At midnight last night, legal highs became illegal in the UK. Despite the fact it's been shown time and time again that politicians simply sticking their fingers in their ears and shouting "make it go away" does absolutely nothing to reduce drug use or drug harms, it's exactly what the British government has decided to do. Again.
The Psychoactive Substances Act has outlawed anything that the government believes has a psychoactive effect on the human brain—besides alcohol and nicotine, of course, because both of those are tidy little earners for the Treasury. It's the end of an era for your neighborhood head shop—as well as the online businesses and festival stalls that used to sell legal alternatives to cocaine, pills, MDMA, and weed—and I wanted to say a proper goodbye.
So to do that I went down to south London to meet Jim, a guy in his 50s who's puffing away on a Silk Cut outside the head shop he's been running for the past four years.
"We get a few locals, but a lot of people travel," says Jim, guiding me around the shelves, which are heaving with grinders, bongs, and pipes. "A lot of my customers see me online, although we do a party night delivery—people leave a message asking for whatever, and I'll drop it to their door."
Taking pride of place on Jim's hefty glass counter is his impressive collection of packaged up legal highs.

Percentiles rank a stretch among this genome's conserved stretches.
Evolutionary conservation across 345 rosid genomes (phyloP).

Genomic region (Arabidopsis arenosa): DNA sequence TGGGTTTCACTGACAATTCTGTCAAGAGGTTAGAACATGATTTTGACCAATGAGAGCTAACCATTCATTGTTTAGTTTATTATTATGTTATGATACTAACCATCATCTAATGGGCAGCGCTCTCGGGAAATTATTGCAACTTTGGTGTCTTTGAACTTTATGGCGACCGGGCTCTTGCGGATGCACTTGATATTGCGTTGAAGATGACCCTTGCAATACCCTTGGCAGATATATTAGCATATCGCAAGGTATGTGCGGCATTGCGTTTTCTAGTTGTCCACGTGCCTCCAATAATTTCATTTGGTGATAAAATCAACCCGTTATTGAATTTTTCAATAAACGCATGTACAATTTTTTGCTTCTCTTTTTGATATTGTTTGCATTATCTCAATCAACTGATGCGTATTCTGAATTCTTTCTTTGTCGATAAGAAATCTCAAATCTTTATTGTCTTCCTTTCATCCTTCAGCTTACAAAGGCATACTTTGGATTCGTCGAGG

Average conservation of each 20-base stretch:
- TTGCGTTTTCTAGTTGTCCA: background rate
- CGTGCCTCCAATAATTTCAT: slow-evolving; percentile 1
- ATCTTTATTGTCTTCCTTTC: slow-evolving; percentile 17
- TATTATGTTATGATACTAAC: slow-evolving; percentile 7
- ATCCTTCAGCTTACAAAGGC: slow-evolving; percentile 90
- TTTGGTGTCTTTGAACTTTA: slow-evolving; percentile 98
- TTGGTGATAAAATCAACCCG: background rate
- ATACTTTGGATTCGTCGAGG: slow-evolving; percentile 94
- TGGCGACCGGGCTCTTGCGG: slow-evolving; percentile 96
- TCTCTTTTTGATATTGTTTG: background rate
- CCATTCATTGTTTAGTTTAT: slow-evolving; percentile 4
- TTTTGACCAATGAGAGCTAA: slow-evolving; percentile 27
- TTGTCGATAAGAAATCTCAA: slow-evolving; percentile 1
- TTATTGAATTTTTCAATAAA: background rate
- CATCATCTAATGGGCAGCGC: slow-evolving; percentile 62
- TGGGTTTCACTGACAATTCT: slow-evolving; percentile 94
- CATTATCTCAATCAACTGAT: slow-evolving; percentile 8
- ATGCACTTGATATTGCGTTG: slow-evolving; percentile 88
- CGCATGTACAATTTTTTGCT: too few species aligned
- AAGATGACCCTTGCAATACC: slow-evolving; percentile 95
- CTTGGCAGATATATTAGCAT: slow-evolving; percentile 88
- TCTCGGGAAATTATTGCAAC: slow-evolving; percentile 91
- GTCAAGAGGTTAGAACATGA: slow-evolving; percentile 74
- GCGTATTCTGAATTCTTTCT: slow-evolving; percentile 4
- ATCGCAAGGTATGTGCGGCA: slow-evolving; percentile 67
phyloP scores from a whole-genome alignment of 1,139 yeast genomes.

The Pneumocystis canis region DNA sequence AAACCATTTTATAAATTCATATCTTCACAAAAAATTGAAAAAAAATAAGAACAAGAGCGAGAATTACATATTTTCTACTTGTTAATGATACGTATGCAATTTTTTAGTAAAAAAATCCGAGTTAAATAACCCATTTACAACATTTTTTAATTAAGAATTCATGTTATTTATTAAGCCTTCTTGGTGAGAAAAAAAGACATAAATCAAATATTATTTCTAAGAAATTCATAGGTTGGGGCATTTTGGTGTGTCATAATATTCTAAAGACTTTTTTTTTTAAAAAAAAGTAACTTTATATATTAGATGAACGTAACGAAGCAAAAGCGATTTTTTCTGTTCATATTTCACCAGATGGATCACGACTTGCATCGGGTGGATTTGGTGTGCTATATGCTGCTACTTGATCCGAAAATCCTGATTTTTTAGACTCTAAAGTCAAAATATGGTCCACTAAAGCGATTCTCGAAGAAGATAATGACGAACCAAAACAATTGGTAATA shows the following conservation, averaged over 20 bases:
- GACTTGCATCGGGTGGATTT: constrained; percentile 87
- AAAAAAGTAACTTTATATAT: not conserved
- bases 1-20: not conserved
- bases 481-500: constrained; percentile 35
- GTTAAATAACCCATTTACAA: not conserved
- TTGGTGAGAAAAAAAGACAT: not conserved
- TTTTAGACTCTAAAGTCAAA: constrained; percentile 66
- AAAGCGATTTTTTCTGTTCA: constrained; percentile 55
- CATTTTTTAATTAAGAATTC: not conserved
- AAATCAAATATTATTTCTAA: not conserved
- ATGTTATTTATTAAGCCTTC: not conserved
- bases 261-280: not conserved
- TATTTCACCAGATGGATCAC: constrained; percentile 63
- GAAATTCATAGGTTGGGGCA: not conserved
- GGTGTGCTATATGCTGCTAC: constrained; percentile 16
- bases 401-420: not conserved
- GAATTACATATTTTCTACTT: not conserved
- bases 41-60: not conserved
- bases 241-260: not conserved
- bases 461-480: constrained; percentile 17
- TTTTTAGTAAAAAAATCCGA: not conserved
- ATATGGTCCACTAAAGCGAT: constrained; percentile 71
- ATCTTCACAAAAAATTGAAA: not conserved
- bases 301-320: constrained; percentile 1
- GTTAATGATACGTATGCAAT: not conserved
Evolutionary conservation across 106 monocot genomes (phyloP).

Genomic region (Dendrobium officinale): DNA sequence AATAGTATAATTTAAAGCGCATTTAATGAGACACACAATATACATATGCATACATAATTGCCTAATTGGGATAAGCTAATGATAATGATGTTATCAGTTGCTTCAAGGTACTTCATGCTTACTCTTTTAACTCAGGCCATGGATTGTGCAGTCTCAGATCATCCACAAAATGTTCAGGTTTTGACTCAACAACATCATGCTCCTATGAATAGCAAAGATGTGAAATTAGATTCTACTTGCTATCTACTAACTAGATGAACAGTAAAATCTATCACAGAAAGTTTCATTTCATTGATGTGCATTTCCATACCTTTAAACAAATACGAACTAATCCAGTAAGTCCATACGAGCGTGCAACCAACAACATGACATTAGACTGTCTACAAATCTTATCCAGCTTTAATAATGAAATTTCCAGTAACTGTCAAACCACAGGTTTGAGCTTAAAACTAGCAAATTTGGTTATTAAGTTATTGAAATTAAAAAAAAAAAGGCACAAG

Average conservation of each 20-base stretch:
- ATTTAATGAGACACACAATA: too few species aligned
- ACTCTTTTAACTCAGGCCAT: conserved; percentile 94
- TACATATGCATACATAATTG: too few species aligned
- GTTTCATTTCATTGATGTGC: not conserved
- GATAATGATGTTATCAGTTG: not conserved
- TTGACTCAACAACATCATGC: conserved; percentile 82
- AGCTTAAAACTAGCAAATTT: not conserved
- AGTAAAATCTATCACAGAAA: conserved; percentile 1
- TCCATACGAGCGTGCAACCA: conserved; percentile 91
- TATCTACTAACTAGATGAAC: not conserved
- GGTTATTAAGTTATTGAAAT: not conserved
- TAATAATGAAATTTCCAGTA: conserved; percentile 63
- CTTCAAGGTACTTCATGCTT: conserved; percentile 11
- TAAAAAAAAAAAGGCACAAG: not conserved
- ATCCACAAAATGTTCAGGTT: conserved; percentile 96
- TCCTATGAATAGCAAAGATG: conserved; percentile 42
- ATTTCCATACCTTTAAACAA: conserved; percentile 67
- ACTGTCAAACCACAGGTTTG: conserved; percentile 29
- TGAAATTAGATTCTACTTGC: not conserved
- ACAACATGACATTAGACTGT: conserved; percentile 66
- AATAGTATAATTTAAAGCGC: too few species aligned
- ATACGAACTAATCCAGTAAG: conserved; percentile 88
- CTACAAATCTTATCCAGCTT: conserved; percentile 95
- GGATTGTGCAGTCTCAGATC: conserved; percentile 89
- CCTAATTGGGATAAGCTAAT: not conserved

"You could be here all day, and you'll see such a variety of people: from lads just out of prison to the suited and booted who work in the city up the road," says Jim, adding that his clientele ranges from 20-somethings to pensioners, although nobody is allowed in without ID.
Jim had invited me to join him on one of his final nights of legal high trading, keen to communicate to anyone who'd listen that the Psychoactive Substances Act is a "load of bollocks." Taking a seat on his stool and lighting another cigarette, Jim sits back and starts to explain his frustration with it all.
"The main issue is the word 'psychoactive'—what does that even mean?" he asks. "There's been no testing, they've not listed items; it's just what they'll decide as they go, which makes no sense at all."
The government may not have drafted a clear list of what you can't produce, sell or import, but their list of exemptions includes nicotine, alcohol, tobacco, food, and drink. It also handily includes "any substance that does not cause a psychoactive effect," which clears everything up.
As we saw during poppers-gate—when poppers were set to be banned before an embarrassing (but welcomed) major U-turn—what counts as "psychoactive" remains a relative mystery. To bring a prosecution through a similar bill passed in Ireland in 2010, police have to prove that the substance being sold has a psychoactive effect—something they've only managed to do four times in five years.
"There's actually no law against possession," Jim continues, "unless you have a large amount, and they reckon you'll be reselling—but what constitutes a large amount remains unknown."
As his speech continues, I flick through the packets of synthetic cannabis: "Voodoo," "Cherry Bomb," and "Insane Joker Limited Edition" are the ones with names that stand out. "We've also got Gogaine, Ching, and Charlie Sheen," says Jim, chucking me some sachets of cocaine analogues to inspect.
Then there are your pills and your capsules, like Green Beans and Pink Panthers, which Jim later admits play havoc with your prostate.